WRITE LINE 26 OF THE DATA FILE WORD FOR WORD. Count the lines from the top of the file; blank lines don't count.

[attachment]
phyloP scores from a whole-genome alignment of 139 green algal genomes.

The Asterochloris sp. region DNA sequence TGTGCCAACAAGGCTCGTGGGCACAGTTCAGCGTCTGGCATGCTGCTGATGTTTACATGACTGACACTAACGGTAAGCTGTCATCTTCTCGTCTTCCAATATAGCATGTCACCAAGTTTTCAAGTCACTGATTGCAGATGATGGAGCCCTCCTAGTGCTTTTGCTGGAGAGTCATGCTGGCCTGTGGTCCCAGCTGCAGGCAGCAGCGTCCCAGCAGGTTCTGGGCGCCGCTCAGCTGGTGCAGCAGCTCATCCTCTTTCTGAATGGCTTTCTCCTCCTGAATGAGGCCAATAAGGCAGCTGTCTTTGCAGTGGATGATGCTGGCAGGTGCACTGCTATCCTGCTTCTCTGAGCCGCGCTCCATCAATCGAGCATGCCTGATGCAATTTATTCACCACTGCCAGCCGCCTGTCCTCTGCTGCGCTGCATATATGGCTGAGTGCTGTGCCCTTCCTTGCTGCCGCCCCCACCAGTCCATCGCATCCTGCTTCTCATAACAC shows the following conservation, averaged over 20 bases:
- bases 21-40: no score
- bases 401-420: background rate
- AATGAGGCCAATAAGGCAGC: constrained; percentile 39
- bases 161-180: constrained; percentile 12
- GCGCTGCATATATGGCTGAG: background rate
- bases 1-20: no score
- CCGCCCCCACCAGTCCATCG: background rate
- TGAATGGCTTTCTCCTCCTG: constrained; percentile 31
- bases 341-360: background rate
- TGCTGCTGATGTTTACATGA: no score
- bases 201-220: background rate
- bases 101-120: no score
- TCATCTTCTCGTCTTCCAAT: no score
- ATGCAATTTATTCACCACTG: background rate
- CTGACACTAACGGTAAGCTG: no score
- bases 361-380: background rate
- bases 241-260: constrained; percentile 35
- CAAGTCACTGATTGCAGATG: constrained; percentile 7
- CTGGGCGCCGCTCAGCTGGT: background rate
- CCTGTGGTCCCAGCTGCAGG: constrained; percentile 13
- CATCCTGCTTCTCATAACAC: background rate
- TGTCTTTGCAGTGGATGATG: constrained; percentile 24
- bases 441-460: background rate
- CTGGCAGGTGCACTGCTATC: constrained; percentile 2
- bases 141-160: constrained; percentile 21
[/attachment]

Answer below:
- CTGGCAGGTGCACTGCTATC: constrained; percentile 2